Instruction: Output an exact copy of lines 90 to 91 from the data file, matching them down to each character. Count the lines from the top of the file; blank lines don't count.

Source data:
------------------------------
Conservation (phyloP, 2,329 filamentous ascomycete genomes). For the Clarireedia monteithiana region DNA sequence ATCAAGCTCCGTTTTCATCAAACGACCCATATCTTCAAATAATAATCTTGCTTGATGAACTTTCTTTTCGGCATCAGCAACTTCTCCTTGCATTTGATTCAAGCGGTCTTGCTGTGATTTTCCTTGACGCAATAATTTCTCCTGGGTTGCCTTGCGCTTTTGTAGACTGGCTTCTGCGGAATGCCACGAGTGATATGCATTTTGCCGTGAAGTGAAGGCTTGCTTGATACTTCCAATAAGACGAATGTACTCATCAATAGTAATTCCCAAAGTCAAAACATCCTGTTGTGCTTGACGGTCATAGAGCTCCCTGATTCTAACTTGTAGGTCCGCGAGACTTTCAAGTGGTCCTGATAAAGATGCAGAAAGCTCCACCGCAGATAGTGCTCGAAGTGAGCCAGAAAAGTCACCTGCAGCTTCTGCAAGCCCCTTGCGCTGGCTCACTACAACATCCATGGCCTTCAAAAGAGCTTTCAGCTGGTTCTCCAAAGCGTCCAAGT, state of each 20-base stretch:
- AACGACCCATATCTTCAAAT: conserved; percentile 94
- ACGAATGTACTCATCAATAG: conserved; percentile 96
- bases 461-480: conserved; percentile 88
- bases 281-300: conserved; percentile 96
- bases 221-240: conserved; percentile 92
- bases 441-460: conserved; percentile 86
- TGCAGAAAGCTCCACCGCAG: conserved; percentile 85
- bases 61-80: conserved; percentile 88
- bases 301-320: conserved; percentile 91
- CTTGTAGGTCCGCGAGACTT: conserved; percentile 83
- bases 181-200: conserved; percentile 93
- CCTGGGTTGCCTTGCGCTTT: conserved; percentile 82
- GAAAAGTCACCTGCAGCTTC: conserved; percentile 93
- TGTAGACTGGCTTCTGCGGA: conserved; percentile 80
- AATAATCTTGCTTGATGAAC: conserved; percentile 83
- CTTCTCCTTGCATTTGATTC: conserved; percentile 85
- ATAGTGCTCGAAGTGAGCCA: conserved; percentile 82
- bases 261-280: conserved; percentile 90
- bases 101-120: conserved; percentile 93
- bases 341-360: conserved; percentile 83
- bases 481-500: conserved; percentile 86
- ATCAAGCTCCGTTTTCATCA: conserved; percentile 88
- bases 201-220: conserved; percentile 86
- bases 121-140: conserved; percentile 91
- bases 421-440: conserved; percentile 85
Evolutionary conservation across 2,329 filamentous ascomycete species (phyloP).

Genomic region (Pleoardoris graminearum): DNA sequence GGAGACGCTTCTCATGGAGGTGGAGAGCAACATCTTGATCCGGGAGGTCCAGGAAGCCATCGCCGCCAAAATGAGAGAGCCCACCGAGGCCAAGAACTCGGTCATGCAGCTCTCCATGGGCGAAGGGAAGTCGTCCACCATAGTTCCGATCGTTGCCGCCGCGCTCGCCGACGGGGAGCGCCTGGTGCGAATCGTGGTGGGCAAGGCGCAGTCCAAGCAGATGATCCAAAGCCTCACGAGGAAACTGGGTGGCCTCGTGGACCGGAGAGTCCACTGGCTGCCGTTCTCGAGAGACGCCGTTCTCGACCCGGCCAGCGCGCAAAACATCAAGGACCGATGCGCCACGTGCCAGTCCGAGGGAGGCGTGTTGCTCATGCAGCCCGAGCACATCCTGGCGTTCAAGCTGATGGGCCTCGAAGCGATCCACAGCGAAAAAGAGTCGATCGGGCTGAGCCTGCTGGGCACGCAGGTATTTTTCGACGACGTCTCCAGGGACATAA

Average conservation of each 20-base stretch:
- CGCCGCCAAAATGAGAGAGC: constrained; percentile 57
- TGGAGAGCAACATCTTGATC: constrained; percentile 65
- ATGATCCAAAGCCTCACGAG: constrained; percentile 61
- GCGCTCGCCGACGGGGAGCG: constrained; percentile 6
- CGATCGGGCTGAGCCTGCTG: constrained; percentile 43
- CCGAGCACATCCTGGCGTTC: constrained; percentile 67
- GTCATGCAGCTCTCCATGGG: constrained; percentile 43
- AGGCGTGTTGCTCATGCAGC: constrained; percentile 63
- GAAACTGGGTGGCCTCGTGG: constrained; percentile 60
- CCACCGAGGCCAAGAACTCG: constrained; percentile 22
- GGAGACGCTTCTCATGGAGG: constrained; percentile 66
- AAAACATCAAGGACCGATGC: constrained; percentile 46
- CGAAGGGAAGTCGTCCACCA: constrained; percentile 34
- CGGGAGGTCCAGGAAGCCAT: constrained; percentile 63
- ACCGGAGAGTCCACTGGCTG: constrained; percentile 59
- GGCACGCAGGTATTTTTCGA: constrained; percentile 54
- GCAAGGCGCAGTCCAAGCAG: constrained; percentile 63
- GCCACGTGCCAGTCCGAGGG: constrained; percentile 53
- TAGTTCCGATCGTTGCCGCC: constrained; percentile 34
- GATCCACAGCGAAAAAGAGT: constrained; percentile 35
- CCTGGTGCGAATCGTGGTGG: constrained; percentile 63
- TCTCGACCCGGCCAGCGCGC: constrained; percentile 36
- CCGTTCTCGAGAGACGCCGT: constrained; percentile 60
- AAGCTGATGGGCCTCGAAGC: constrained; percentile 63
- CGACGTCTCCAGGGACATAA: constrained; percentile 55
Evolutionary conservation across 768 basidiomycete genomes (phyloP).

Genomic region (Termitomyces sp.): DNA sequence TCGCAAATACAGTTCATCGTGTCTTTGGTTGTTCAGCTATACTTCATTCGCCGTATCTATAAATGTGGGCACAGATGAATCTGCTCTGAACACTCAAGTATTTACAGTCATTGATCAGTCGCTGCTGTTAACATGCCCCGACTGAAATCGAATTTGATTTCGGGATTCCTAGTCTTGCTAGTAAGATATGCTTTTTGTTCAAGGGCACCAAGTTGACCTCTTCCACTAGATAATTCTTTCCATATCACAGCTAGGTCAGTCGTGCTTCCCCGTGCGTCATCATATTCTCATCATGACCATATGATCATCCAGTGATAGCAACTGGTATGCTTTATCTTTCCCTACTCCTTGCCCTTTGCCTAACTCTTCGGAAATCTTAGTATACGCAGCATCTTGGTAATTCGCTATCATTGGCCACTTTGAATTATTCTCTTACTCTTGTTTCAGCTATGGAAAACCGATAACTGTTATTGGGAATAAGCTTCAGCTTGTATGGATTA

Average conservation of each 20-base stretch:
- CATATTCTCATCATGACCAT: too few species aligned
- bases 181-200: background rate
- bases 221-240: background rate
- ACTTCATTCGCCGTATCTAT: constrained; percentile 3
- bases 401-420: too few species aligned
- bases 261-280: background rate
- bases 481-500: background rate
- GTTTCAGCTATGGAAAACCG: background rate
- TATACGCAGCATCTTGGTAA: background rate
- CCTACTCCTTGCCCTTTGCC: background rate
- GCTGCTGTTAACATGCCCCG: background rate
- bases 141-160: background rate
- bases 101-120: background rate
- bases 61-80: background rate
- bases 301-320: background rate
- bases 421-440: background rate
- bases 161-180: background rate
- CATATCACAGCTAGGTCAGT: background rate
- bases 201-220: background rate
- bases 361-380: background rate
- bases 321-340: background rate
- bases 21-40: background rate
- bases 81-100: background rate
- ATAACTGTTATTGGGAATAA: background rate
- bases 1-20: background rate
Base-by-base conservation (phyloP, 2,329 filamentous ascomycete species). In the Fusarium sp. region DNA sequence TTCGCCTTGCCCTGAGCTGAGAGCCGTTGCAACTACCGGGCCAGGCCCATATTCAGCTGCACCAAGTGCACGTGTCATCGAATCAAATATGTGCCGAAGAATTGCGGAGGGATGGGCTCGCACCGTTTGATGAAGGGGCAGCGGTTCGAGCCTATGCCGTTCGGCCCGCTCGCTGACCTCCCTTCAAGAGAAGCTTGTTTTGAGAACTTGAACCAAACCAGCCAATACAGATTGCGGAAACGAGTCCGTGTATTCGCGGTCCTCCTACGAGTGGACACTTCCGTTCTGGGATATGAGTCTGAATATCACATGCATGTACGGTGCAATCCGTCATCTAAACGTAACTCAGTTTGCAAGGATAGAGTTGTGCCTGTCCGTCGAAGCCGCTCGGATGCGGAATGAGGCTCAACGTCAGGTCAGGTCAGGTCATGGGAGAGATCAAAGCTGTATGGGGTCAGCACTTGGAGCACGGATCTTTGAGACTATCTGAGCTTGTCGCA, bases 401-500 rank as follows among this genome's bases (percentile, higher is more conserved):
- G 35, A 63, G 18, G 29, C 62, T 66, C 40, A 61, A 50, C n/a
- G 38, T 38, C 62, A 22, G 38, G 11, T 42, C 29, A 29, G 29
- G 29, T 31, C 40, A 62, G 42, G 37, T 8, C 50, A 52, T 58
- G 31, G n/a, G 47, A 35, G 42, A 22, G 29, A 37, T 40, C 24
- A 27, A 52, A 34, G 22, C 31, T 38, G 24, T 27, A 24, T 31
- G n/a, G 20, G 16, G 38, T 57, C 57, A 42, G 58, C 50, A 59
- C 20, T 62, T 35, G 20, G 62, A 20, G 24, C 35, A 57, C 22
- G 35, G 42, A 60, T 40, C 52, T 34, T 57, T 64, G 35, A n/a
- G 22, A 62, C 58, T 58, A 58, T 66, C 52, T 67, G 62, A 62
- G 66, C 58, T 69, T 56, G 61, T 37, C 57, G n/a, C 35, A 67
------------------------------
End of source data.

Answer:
- C 20, T 62, T 35, G 20, G 62, A 20, G 24, C 35, A 57, C 22
- G 35, G 42, A 60, T 40, C 52, T 34, T 57, T 64, G 35, A n/a